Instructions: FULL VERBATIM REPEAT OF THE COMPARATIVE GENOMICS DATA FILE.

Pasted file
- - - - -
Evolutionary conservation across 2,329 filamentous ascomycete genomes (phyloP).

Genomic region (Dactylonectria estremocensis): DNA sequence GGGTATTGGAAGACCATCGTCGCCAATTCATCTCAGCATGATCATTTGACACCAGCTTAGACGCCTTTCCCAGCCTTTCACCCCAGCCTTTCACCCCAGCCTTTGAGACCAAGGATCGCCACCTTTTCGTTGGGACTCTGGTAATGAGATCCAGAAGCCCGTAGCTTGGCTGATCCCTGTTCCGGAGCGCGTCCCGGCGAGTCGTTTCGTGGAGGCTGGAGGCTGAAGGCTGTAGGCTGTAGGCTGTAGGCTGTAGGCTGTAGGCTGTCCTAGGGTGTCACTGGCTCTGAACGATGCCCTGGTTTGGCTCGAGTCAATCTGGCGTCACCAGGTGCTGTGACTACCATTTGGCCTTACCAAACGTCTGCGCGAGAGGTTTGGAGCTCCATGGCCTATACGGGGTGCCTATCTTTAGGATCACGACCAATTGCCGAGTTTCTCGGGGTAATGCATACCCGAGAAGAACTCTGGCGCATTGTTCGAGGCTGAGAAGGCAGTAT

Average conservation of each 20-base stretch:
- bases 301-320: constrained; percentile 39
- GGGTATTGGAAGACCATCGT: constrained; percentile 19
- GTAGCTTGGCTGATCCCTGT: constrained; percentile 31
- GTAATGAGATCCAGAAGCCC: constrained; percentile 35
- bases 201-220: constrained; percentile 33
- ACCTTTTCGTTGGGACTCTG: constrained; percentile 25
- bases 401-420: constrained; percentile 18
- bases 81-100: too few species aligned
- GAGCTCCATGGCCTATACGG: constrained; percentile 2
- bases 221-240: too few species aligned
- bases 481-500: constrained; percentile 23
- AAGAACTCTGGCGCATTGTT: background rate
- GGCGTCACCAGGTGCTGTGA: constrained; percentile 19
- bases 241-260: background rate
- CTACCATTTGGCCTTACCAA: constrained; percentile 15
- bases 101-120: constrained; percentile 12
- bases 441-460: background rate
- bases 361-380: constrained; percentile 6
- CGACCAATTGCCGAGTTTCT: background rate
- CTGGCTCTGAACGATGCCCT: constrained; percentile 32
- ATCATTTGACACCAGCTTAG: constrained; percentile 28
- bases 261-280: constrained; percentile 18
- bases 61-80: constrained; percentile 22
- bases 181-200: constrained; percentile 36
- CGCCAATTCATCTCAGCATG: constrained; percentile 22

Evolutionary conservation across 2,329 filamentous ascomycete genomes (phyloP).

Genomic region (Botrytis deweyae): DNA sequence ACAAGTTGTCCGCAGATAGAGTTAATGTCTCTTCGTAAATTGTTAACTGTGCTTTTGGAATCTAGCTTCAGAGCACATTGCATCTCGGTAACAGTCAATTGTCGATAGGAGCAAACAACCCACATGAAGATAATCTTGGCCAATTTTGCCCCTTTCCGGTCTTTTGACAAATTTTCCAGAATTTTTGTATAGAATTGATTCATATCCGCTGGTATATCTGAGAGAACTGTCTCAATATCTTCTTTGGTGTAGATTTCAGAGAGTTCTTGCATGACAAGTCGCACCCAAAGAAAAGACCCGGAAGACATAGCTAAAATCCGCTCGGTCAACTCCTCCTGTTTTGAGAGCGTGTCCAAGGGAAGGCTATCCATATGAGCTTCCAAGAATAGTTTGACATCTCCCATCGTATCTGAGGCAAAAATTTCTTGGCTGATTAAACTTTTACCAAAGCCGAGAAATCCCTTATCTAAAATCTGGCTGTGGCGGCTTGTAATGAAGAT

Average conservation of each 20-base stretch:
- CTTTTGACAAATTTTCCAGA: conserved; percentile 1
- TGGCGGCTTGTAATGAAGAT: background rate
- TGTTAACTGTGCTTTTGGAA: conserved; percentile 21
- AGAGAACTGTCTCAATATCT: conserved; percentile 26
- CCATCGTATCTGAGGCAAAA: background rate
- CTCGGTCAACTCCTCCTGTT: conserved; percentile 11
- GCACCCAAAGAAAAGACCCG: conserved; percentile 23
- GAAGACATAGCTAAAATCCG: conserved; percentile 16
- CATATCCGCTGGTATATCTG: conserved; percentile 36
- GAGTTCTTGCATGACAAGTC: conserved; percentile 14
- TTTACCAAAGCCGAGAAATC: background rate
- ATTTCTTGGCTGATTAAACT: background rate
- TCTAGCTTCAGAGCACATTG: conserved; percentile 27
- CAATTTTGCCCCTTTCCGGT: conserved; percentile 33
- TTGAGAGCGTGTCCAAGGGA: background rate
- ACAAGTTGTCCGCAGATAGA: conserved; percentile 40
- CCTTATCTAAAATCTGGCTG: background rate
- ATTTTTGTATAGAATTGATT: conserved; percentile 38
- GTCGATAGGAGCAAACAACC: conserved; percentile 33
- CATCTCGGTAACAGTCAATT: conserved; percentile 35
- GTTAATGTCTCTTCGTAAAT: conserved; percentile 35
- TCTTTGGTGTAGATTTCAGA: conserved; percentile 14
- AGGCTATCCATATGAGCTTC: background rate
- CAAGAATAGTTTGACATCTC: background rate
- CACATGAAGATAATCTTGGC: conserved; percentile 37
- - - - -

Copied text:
Evolutionary conservation across 2,329 filamentous ascomycete genomes (phyloP).

Genomic region (Dactylonectria estremocensis): DNA sequence GGGTATTGGAAGACCATCGTCGCCAATTCATCTCAGCATGATCATTTGACACCAGCTTAGACGCCTTTCCCAGCCTTTCACCCCAGCCTTTCACCCCAGCCTTTGAGACCAAGGATCGCCACCTTTTCGTTGGGACTCTGGTAATGAGATCCAGAAGCCCGTAGCTTGGCTGATCCCTGTTCCGGAGCGCGTCCCGGCGAGTCGTTTCGTGGAGGCTGGAGGCTGAAGGCTGTAGGCTGTAGGCTGTAGGCTGTAGGCTGTAGGCTGTCCTAGGGTGTCACTGGCTCTGAACGATGCCCTGGTTTGGCTCGAGTCAATCTGGCGTCACCAGGTGCTGTGACTACCATTTGGCCTTACCAAACGTCTGCGCGAGAGGTTTGGAGCTCCATGGCCTATACGGGGTGCCTATCTTTAGGATCACGACCAATTGCCGAGTTTCTCGGGGTAATGCATACCCGAGAAGAACTCTGGCGCATTGTTCGAGGCTGAGAAGGCAGTAT

Average conservation of each 20-base stretch:
- bases 301-320: constrained; percentile 39
- GGGTATTGGAAGACCATCGT: constrained; percentile 19
- GTAGCTTGGCTGATCCCTGT: constrained; percentile 31
- GTAATGAGATCCAGAAGCCC: constrained; percentile 35
- bases 201-220: constrained; percentile 33
- ACCTTTTCGTTGGGACTCTG: constrained; percentile 25
- bases 401-420: constrained; percentile 18
- bases 81-100: too few species aligned
- GAGCTCCATGGCCTATACGG: constrained; percentile 2
- bases 221-240: too few species aligned
- bases 481-500: constrained; percentile 23
- AAGAACTCTGGCGCATTGTT: background rate
- GGCGTCACCAGGTGCTGTGA: constrained; percentile 19
- bases 241-260: background rate
- CTACCATTTGGCCTTACCAA: constrained; percentile 15
- bases 101-120: constrained; percentile 12
- bases 441-460: background rate
- bases 361-380: constrained; percentile 6
- CGACCAATTGCCGAGTTTCT: background rate
- CTGGCTCTGAACGATGCCCT: constrained; percentile 32
- ATCATTTGACACCAGCTTAG: constrained; percentile 28
- bases 261-280: constrained; percentile 18
- bases 61-80: constrained; percentile 22
- bases 181-200: constrained; percentile 36
- CGCCAATTCATCTCAGCATG: constrained; percentile 22

Evolutionary conservation across 2,329 filamentous ascomycete genomes (phyloP).

Genomic region (Botrytis deweyae): DNA sequence ACAAGTTGTCCGCAGATAGAGTTAATGTCTCTTCGTAAATTGTTAACTGTGCTTTTGGAATCTAGCTTCAGAGCACATTGCATCTCGGTAACAGTCAATTGTCGATAGGAGCAAACAACCCACATGAAGATAATCTTGGCCAATTTTGCCCCTTTCCGGTCTTTTGACAAATTTTCCAGAATTTTTGTATAGAATTGATTCATATCCGCTGGTATATCTGAGAGAACTGTCTCAATATCTTCTTTGGTGTAGATTTCAGAGAGTTCTTGCATGACAAGTCGCACCCAAAGAAAAGACCCGGAAGACATAGCTAAAATCCGCTCGGTCAACTCCTCCTGTTTTGAGAGCGTGTCCAAGGGAAGGCTATCCATATGAGCTTCCAAGAATAGTTTGACATCTCCCATCGTATCTGAGGCAAAAATTTCTTGGCTGATTAAACTTTTACCAAAGCCGAGAAATCCCTTATCTAAAATCTGGCTGTGGCGGCTTGTAATGAAGAT

Average conservation of each 20-base stretch:
- CTTTTGACAAATTTTCCAGA: conserved; percentile 1
- TGGCGGCTTGTAATGAAGAT: background rate
- TGTTAACTGTGCTTTTGGAA: conserved; percentile 21
- AGAGAACTGTCTCAATATCT: conserved; percentile 26
- CCATCGTATCTGAGGCAAAA: background rate
- CTCGGTCAACTCCTCCTGTT: conserved; percentile 11
- GCACCCAAAGAAAAGACCCG: conserved; percentile 23
- GAAGACATAGCTAAAATCCG: conserved; percentile 16
- CATATCCGCTGGTATATCTG: conserved; percentile 36
- GAGTTCTTGCATGACAAGTC: conserved; percentile 14
- TTTACCAAAGCCGAGAAATC: background rate
- ATTTCTTGGCTGATTAAACT: background rate
- TCTAGCTTCAGAGCACATTG: conserved; percentile 27
- CAATTTTGCCCCTTTCCGGT: conserved; percentile 33
- TTGAGAGCGTGTCCAAGGGA: background rate
- ACAAGTTGTCCGCAGATAGA: conserved; percentile 40
- CCTTATCTAAAATCTGGCTG: background rate
- ATTTTTGTATAGAATTGATT: conserved; percentile 38
- GTCGATAGGAGCAAACAACC: conserved; percentile 33
- CATCTCGGTAACAGTCAATT: conserved; percentile 35
- GTTAATGTCTCTTCGTAAAT: conserved; percentile 35
- TCTTTGGTGTAGATTTCAGA: conserved; percentile 14
- AGGCTATCCATATGAGCTTC: background rate
- CAAGAATAGTTTGACATCTC: background rate
- CACATGAAGATAATCTTGGC: conserved; percentile 37